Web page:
Statement of Rep. Mac Thornberry
(Texas – 13th)
H. Res. 755
In 1998, I voted for three of the four counts of impeachment brought against President Clinton. Those votes were some of the most difficult I have cast during my 25 years in Congress. Impeachment is an extreme remedy, which, in effect, alters a decision made by the American people through an election. It was clear, however, that President Clinton had lied under oath in a judicial proceeding, a felony crime for which other Americans are routinely prosecuted and convicted. In my view, dismissing such a crime because the lies involved private rather than public actions or because the perjurer was the President of the United States would have undermined the rule of law and presented a danger to our constitutional system of government. Therefore, I voted for three of the counts.
The count of impeachment that I voted against in 1998 involved “abuse of power.” It was essentially a repeat of the perjury recited in other counts and a failure to provide information to Congress. It was also one of two counts that failed to receive a majority of the votes on the Floor of the House.
In contrast to 1998, the votes I make today are not difficult at all. After three years of investigating this President, House Democrats center their case for impeachment on one phone call between President Trump and the President of Ukraine, a transcript of which has been released.
I believe that aspects of that phone call, particularly discussing an investigation of a political opponent, were inappropriate for a president. I recognize that ignoring potentially corrupt behavior because of political prominence could lead to another set of problems. Nonetheless, under the circumstances, I believe that it would have been best if the President had avoided such topics.
Inappropriate does not mean impeachable. The Constitution sets a high standard for impeachable conduct: “Treason, Bribery, other high Crimes and Misdemeanors.” (Article II, Section 4) A potentially inappropriate conversation does not begin to approach that standard, as the counts brought before us today demonstrate.
Count one alleges “abuse of power,” the same phrase rejected by the House in the Clinton impeachment. The allegations relate to the phone call, an investigation that was never conducted, and a temporary delay in military aid being released. In spite of a last-minute attempt in the Judiciary Committee’s report to allege some form of bribery, the evidence and the law do not support the charge, and the Committee made no serious attempt to prove it. Instead, we are left with a nebulous, subjective phrase that can be used to cover any political or stylistic difference.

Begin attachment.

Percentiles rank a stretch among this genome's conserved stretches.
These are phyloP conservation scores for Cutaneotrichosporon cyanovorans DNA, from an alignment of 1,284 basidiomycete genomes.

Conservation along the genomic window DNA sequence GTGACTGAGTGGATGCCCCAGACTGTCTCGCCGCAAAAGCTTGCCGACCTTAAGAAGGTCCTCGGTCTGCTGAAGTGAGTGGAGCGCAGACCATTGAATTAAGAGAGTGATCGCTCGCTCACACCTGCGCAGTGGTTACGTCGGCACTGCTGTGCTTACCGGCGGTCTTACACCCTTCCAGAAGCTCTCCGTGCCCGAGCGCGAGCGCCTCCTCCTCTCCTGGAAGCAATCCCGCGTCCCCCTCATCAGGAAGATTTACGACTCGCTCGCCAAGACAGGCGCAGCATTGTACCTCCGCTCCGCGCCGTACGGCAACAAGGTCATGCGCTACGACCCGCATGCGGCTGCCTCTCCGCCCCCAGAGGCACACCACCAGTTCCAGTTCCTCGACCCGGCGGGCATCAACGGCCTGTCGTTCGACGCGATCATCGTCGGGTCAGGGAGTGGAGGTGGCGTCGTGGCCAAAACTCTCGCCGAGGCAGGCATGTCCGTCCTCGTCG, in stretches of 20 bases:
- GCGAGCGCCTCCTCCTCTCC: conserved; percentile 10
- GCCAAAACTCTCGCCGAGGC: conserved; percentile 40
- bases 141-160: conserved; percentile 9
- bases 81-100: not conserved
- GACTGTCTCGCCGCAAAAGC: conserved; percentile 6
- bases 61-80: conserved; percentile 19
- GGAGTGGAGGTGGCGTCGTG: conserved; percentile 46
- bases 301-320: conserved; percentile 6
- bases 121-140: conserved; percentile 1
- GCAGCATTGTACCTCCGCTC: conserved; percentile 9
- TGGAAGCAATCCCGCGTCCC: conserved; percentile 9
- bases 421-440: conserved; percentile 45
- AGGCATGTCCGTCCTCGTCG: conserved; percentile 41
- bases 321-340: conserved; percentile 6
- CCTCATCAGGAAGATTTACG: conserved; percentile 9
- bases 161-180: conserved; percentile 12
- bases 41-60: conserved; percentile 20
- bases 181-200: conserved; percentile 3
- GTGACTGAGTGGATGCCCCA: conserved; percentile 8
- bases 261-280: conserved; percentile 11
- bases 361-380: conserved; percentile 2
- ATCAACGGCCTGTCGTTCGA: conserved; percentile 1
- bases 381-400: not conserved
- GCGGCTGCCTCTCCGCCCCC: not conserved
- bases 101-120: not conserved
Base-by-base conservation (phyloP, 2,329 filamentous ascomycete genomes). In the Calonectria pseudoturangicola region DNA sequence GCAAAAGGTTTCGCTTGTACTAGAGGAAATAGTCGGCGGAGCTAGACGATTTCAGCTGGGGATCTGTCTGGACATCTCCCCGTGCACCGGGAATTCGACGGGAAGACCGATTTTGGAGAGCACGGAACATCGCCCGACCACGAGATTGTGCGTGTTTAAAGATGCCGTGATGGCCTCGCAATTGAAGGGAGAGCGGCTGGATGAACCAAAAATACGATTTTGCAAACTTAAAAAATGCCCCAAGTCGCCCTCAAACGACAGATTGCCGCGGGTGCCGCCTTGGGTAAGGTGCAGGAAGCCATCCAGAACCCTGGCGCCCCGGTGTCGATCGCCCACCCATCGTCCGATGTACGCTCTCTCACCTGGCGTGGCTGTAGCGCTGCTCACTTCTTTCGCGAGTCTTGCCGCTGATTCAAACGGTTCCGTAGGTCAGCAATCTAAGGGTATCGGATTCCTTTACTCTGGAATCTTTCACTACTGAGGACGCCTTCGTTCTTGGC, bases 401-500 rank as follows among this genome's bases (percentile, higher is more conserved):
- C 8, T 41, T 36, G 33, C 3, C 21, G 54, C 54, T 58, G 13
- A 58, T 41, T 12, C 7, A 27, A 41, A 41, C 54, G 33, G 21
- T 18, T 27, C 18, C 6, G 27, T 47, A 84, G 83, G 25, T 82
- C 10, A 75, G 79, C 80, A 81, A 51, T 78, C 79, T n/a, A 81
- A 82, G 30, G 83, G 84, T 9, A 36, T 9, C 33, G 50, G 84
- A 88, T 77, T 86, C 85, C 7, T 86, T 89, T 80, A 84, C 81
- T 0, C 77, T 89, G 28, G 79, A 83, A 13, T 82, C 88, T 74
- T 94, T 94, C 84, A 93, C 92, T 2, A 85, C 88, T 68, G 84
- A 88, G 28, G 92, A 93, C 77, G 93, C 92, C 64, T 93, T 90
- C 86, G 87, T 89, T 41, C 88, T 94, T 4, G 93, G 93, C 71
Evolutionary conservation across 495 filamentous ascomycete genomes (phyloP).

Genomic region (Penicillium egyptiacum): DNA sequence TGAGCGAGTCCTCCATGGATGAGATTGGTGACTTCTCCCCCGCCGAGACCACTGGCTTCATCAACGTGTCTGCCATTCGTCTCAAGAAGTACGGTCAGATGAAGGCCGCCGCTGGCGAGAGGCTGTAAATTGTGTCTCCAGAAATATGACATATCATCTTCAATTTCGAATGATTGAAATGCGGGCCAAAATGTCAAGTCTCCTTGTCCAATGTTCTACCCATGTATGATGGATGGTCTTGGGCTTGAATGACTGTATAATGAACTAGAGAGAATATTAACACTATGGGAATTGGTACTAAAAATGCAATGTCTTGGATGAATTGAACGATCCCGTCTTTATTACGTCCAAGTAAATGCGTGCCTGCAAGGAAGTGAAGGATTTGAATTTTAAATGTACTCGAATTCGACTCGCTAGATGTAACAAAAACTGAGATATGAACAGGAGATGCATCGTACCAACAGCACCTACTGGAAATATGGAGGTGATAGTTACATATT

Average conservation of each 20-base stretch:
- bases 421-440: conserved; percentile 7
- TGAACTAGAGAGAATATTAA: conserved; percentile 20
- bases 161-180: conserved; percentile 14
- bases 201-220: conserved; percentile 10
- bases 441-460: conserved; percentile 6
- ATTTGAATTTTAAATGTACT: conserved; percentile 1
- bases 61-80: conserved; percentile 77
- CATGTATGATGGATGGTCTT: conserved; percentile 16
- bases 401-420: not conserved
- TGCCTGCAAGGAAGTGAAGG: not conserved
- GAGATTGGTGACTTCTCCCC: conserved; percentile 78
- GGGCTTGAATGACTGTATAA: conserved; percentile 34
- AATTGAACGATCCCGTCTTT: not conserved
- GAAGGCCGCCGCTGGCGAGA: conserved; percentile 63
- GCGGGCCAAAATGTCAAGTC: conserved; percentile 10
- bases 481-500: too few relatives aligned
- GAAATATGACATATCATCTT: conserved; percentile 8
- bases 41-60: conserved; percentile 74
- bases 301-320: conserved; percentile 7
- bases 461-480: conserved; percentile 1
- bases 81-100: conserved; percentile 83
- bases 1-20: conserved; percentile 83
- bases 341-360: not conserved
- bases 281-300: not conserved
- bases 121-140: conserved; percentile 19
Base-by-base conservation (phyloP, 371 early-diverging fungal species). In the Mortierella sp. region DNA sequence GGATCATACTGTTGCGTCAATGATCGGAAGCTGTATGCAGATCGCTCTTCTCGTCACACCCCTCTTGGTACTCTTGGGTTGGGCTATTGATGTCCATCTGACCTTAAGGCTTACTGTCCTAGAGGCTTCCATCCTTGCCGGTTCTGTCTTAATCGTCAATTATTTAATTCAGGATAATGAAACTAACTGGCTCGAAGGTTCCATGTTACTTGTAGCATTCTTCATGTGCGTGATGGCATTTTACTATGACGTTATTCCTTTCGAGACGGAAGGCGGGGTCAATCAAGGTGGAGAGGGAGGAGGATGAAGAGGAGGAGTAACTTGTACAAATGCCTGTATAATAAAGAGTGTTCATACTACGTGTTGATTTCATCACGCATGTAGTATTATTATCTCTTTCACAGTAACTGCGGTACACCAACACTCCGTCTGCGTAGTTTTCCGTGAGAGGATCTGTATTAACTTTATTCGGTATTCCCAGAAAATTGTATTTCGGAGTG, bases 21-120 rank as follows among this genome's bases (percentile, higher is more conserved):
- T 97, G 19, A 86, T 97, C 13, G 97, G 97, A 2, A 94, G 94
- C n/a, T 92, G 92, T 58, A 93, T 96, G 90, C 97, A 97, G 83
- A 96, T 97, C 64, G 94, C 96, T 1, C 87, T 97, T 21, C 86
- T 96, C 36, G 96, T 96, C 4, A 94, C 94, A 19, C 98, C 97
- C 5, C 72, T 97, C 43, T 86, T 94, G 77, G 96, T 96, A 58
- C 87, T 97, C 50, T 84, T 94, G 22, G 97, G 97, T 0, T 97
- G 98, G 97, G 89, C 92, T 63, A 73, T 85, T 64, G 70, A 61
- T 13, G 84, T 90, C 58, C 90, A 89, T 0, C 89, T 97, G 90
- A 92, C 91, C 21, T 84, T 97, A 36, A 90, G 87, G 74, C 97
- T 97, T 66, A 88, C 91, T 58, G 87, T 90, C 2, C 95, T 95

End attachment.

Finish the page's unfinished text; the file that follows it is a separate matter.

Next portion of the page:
Count two alleges “obstruction of Congress.” I find it remarkable that an impeachment process which, in contrast to those prior, has been totally partisan with no attempt at a jointly-decided bipartisan process, would attempt to impeach a president for resisting such partisanship. In addition, I believe that it is a mistake to essentially criminalize the inherent tensions between the legislative and executive branches of government.
To describe these counts as “weak” overstates them. A partisan process, designed from the beginning to achieve a desired result, brings to the Floor two counts that do not begin to meet the constitutional standard for impeachment, even if all of the facts alleged are assumed true. It is a misuse – one might say "abuse" -- of the Constitution’s impeachment power.
One final concern: the partisan process used in this case degrades established boundaries of political competition that have helped this nation survive intense political differences for over two hundred years. As a result, I fear that partisan impeachment efforts may well become just another tool in the political arsenal, expected to be pursued by whichever party loses a presidential election.
The damage done to our constitutional processes and to our institutions by this hyper-partisan, flawed process is greater than any alleged harm done by the President’s phone call. I hope and trust that the American people in their wisdom will see that appropriate boundaries and constitutional balance are restored.